Note: My deep appreciation goes out to Bob Clouser and Joe Humphreys for their time and attention. It was a fabulous experience and could only have been improved by relocating the three-ring-casting-circus to some mountain stream.

Another Note: Photographic evidence of this little episode exists and I am working on getting my hands on it. If successful, I will share, though none of the three of us win any beauty contests.

A Final Note: That TFO Clouser rod is sweet!

Friday, February 10, 2012

Rubbing Noses

Chris is freezing his jiggly parts off in Idaho.
Russ sits home in Wyoming and can only dream of his upcoming getaway to Belize.
Erin's snowed in, deep in the canyons of Colorado. Sean and Howard aren't much better off in town.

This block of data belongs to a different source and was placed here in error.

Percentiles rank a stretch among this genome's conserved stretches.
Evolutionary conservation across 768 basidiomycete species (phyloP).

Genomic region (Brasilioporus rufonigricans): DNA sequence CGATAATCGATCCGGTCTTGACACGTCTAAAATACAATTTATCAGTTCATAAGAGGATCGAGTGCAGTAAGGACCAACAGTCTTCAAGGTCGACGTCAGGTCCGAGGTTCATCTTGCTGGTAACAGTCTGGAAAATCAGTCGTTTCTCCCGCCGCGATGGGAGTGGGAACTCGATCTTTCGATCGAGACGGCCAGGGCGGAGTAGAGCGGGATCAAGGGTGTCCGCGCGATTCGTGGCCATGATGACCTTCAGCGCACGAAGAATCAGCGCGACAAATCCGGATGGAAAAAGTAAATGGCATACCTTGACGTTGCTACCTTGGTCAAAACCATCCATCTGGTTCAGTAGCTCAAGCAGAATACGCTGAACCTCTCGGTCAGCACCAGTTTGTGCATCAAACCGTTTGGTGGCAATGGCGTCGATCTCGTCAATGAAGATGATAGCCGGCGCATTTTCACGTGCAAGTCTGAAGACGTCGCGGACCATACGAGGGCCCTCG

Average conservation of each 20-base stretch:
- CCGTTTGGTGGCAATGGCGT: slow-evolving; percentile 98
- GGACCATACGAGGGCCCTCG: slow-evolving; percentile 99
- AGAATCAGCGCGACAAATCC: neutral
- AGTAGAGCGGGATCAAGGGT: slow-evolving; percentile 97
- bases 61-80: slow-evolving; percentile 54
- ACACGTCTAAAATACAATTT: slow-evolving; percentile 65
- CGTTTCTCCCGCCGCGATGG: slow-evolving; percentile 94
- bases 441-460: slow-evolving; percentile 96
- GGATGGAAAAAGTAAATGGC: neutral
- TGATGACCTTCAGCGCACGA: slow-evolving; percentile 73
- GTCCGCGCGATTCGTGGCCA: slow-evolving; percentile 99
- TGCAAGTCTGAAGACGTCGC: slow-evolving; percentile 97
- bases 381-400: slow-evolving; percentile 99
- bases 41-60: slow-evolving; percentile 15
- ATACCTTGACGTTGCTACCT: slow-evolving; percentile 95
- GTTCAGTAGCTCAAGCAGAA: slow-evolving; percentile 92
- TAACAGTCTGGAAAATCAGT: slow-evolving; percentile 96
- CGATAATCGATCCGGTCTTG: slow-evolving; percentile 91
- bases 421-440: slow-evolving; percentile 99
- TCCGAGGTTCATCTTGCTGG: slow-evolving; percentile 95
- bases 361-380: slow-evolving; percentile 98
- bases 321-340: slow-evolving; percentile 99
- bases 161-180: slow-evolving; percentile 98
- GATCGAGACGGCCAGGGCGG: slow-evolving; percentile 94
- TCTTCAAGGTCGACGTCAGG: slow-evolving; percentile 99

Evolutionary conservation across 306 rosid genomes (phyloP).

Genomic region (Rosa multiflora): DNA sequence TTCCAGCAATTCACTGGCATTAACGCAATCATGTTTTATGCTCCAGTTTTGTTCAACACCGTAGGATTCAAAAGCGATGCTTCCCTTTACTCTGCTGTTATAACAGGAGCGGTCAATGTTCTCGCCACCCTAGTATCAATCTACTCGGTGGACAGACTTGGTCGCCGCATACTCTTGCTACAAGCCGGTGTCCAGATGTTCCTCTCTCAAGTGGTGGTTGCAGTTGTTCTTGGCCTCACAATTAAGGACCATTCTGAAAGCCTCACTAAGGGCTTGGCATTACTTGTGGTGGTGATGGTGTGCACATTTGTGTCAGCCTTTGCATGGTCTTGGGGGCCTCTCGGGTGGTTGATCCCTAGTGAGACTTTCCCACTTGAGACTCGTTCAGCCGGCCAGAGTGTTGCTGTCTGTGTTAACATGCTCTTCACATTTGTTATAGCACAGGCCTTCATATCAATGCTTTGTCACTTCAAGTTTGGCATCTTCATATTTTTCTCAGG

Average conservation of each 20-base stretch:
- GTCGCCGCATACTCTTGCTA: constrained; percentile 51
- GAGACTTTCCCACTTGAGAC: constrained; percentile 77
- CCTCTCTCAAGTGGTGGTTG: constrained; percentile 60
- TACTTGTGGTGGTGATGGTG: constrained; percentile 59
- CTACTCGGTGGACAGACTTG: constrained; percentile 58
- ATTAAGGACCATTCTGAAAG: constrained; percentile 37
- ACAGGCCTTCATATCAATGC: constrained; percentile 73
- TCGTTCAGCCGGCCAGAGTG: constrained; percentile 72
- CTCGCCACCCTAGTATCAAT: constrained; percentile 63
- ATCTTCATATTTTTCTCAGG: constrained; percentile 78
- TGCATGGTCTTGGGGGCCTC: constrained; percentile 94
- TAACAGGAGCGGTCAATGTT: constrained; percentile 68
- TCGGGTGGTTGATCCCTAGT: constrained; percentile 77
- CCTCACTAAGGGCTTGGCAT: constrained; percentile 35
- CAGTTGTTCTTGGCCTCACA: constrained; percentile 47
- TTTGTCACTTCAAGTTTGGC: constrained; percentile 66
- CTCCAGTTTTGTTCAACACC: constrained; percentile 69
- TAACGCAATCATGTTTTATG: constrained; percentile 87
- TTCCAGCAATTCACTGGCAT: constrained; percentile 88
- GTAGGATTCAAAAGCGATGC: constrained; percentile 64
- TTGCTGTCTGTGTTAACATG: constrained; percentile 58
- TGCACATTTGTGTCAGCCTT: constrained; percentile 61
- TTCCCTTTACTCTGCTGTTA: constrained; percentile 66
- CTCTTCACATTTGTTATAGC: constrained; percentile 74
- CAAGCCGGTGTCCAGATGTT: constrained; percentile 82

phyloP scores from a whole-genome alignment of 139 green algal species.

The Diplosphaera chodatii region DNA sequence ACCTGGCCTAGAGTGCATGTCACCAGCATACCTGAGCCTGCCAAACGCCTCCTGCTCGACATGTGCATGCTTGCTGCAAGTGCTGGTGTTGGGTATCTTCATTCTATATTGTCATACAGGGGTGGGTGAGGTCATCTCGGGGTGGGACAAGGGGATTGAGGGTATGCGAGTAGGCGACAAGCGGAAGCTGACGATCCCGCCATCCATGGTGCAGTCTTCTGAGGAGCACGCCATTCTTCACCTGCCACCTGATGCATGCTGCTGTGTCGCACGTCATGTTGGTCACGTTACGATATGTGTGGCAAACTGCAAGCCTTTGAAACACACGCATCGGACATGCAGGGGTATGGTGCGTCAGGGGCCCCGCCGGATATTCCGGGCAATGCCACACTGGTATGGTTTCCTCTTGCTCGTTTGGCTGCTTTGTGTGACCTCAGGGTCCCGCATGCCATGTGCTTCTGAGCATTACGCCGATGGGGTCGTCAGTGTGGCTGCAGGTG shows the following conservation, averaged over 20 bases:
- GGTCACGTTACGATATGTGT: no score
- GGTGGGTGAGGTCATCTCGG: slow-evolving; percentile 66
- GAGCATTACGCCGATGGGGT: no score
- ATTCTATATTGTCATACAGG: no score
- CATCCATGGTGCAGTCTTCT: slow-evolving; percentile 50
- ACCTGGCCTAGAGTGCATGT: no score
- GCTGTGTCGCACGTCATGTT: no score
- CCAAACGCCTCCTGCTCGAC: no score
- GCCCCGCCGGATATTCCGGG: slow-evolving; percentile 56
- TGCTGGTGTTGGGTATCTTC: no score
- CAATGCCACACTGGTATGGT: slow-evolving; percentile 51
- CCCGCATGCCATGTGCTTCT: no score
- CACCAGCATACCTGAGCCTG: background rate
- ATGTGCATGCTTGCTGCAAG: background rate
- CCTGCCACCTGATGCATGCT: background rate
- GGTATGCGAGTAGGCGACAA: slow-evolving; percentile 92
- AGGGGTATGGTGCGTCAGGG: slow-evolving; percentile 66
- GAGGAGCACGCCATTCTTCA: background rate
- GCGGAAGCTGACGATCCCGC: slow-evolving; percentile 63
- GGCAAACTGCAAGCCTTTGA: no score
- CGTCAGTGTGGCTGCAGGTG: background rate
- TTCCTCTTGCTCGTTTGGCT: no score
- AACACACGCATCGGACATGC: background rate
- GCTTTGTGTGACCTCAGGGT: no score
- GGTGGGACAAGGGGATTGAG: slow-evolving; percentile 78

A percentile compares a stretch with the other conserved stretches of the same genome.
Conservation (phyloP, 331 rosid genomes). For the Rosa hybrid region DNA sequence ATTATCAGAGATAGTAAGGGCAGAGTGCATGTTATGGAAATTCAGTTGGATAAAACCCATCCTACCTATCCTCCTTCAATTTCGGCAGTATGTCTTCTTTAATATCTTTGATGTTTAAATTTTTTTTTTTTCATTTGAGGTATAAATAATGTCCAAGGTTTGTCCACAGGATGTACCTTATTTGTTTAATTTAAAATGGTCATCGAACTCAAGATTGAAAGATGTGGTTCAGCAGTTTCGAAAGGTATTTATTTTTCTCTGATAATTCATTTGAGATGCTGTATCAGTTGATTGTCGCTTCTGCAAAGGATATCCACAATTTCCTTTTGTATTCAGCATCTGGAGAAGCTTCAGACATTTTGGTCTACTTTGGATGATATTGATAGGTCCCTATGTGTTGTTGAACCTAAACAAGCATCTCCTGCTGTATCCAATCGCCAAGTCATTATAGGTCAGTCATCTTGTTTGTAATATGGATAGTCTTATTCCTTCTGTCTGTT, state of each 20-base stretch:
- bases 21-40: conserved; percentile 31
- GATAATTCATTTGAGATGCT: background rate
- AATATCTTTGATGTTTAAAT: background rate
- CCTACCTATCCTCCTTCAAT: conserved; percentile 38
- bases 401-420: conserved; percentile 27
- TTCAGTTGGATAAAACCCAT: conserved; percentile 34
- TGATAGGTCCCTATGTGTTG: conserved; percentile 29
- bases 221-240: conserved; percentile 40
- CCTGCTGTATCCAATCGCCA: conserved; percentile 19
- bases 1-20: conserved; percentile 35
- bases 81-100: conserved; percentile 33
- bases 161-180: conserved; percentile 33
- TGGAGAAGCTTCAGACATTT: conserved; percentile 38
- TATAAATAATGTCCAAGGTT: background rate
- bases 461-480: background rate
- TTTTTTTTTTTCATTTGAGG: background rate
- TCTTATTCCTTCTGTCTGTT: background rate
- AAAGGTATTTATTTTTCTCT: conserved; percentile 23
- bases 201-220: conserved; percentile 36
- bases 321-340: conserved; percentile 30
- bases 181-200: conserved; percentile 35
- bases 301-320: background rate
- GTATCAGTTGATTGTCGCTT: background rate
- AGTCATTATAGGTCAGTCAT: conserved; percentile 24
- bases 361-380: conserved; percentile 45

Jason's in northern Michigan, God knows why, writing year-end summaries until everything thaws.
Emily has given up and gone skiing in Utah.
Len sits waiting in Wisconsin for the Driftless to be driftless, if you know what I mean.
Ken's stuck watching Illinois snow in the wee hours.
In Arizona, Ben could probably fish, but he's too busy pumping birdshot through his Remington.
Steve's watching bugs do the hoochie in Connecticut and hoping it means that the weather's going to break.
Tom's actually getting some angling done in California, but has to wear silly hats to do it.

I'm in shirtsleeves today, pitching bugs to bass, thinking how nice North Carolina is.

And sending out a little left-handed blog love.

Thursday, February 9, 2012

Stone and Steel

I'm not the sharpest knife in the drawer
More woodsman's axe than surgeon's scalpel
Cleave by inertia more than intelligence

I know this
And accept it for what it is